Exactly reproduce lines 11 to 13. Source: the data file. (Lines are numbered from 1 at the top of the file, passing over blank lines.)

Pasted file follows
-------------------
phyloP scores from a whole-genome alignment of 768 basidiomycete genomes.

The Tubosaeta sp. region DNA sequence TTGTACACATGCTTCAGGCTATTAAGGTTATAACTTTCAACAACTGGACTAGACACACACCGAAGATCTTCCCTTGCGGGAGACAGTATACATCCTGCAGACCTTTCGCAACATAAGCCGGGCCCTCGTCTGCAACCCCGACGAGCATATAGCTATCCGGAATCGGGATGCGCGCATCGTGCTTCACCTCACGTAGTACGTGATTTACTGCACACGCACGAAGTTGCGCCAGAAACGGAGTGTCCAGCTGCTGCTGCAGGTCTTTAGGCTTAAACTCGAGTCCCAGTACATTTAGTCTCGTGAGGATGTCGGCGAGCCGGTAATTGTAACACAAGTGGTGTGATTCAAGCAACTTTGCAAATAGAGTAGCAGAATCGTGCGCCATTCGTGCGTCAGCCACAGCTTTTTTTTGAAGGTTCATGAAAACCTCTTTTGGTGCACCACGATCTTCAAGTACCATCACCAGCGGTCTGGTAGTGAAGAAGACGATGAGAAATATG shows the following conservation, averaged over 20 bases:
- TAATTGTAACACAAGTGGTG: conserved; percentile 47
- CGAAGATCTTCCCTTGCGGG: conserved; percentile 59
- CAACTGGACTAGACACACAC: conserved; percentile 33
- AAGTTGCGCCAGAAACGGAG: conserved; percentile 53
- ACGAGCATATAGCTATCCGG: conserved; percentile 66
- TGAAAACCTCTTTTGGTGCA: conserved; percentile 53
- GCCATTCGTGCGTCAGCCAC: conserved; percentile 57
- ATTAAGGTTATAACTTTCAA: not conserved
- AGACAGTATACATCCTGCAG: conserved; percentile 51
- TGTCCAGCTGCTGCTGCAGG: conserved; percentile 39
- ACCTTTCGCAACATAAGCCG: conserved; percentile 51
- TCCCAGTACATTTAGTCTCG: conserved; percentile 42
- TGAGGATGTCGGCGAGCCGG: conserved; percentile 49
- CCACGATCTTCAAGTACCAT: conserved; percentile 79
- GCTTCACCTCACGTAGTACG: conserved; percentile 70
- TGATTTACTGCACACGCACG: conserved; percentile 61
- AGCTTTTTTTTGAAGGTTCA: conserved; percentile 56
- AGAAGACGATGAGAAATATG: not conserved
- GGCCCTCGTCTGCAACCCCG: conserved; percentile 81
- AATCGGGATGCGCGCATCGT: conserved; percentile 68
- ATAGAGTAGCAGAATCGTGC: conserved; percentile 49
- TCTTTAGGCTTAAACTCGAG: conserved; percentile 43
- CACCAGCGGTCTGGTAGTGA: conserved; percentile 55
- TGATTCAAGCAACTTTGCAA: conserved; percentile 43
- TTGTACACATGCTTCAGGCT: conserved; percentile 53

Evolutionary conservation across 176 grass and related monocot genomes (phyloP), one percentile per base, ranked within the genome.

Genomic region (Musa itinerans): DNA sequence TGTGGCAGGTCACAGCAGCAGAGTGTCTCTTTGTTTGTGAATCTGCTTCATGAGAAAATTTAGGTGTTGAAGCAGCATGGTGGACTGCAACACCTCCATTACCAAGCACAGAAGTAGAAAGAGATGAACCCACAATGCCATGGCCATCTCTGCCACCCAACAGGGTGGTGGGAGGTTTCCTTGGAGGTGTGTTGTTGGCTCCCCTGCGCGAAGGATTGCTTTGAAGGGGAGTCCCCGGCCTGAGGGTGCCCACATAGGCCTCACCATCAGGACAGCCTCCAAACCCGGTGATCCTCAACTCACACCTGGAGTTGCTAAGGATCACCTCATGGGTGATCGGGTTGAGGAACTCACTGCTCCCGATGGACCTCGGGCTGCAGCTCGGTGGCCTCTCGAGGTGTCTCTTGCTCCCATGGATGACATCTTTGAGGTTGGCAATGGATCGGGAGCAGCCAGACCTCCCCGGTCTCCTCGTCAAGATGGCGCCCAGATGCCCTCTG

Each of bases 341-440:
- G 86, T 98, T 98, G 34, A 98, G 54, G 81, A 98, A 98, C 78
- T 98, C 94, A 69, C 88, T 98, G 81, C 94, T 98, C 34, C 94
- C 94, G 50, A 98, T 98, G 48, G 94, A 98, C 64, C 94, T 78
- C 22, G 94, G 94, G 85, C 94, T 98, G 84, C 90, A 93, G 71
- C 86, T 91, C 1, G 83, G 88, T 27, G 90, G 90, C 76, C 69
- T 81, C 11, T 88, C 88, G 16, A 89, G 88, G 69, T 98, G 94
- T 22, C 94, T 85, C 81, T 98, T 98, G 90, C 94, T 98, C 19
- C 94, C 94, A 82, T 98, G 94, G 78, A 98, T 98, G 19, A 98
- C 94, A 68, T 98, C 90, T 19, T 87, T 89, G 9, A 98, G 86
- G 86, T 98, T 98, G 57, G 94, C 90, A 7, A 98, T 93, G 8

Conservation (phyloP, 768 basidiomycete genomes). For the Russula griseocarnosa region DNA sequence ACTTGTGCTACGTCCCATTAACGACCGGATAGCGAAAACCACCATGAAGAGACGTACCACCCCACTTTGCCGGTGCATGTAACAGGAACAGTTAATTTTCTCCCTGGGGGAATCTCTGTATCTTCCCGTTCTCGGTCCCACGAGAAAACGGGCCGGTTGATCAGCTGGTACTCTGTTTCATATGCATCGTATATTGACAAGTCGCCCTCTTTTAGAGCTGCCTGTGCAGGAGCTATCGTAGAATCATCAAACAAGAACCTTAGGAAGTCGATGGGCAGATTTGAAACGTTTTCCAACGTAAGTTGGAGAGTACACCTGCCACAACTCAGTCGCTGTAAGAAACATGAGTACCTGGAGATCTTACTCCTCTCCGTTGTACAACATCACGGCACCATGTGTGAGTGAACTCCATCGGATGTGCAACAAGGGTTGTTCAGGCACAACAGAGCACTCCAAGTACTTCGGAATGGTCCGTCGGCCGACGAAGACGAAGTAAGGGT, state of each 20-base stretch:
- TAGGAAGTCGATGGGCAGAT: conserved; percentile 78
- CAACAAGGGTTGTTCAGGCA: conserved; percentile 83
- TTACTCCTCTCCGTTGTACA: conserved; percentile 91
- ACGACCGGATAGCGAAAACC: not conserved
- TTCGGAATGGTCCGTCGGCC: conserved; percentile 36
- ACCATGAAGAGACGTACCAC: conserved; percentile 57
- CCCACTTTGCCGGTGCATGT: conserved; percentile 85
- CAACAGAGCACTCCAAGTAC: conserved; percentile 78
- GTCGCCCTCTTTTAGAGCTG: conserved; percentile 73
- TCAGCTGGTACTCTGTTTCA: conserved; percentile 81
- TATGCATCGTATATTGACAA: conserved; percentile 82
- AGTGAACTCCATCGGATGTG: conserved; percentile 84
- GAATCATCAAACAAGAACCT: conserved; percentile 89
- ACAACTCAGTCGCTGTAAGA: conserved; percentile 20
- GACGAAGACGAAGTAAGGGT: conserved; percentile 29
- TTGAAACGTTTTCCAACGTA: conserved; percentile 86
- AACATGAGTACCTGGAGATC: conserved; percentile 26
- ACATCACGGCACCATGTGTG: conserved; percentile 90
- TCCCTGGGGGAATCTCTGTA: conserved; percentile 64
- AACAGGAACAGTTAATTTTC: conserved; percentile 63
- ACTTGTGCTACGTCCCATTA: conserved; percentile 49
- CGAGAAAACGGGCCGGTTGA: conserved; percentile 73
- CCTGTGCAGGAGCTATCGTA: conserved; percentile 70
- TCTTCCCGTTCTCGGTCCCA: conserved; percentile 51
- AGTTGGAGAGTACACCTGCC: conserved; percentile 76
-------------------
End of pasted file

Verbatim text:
- AGACAGTATACATCCTGCAG: conserved; percentile 51
- TGTCCAGCTGCTGCTGCAGG: conserved; percentile 39
- ACCTTTCGCAACATAAGCCG: conserved; percentile 51